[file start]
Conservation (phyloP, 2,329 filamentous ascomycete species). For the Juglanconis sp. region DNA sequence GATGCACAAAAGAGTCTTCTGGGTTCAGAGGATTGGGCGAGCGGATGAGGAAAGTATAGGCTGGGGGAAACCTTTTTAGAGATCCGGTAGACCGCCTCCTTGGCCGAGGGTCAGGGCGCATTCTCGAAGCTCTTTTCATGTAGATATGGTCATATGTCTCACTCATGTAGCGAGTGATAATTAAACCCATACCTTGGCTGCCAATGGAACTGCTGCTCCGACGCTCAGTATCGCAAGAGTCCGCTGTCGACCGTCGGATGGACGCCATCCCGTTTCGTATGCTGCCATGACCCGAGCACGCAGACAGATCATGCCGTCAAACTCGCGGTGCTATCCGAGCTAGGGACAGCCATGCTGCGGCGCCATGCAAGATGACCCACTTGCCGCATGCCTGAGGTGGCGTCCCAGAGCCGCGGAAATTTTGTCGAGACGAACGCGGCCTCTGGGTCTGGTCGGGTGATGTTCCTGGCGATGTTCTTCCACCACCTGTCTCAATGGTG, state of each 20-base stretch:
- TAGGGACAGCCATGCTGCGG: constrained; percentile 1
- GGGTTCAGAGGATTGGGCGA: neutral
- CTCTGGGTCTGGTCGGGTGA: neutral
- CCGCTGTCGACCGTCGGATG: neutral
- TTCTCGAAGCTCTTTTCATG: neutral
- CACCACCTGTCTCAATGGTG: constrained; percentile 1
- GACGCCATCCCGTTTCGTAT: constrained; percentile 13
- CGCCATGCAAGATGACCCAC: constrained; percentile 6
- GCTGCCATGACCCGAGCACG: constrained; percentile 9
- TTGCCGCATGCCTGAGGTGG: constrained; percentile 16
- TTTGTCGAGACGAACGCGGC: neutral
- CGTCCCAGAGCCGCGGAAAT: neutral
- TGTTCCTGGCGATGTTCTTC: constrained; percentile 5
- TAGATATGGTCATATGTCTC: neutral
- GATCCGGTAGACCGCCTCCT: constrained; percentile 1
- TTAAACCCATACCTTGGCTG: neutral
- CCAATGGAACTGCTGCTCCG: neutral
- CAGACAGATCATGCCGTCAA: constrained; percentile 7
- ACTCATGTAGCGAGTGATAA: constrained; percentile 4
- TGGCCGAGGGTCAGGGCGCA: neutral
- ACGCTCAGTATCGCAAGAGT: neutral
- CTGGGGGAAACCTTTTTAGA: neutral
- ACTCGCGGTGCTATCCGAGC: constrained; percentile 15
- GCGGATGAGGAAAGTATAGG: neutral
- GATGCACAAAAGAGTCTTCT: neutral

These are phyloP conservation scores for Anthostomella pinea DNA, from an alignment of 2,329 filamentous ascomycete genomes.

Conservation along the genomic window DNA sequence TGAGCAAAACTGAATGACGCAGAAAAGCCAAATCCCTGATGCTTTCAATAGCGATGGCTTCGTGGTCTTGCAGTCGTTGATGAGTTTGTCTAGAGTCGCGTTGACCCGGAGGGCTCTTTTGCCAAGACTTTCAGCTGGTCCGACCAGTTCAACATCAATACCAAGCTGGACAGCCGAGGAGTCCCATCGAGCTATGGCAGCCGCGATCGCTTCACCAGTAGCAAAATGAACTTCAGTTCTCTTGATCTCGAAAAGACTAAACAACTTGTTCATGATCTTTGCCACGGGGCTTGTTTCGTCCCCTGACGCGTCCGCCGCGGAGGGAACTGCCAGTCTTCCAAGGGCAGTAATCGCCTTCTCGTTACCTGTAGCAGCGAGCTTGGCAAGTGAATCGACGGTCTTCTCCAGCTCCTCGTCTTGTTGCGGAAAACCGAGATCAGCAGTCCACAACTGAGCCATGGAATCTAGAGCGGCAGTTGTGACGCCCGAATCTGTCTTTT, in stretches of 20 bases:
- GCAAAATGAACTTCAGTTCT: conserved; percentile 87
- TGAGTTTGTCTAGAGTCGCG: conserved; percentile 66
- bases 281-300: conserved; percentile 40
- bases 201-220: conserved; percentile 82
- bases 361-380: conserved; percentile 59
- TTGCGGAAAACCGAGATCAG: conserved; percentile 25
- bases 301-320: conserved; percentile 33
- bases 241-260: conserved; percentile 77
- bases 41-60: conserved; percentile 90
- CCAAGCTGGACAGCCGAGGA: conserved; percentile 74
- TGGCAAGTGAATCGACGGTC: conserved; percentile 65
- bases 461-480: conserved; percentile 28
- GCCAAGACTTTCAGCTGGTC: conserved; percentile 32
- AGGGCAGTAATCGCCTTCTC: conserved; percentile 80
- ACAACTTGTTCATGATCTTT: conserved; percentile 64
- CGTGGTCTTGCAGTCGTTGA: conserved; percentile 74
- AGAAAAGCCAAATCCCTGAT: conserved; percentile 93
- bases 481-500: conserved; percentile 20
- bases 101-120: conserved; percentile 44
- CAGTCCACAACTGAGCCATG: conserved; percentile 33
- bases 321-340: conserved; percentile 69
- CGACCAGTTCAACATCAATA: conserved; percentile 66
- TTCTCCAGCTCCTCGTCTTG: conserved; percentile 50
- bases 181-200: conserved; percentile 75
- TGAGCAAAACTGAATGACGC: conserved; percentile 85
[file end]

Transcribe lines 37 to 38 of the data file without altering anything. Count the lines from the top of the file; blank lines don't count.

- bases 41-60: conserved; percentile 90
- CCAAGCTGGACAGCCGAGGA: conserved; percentile 74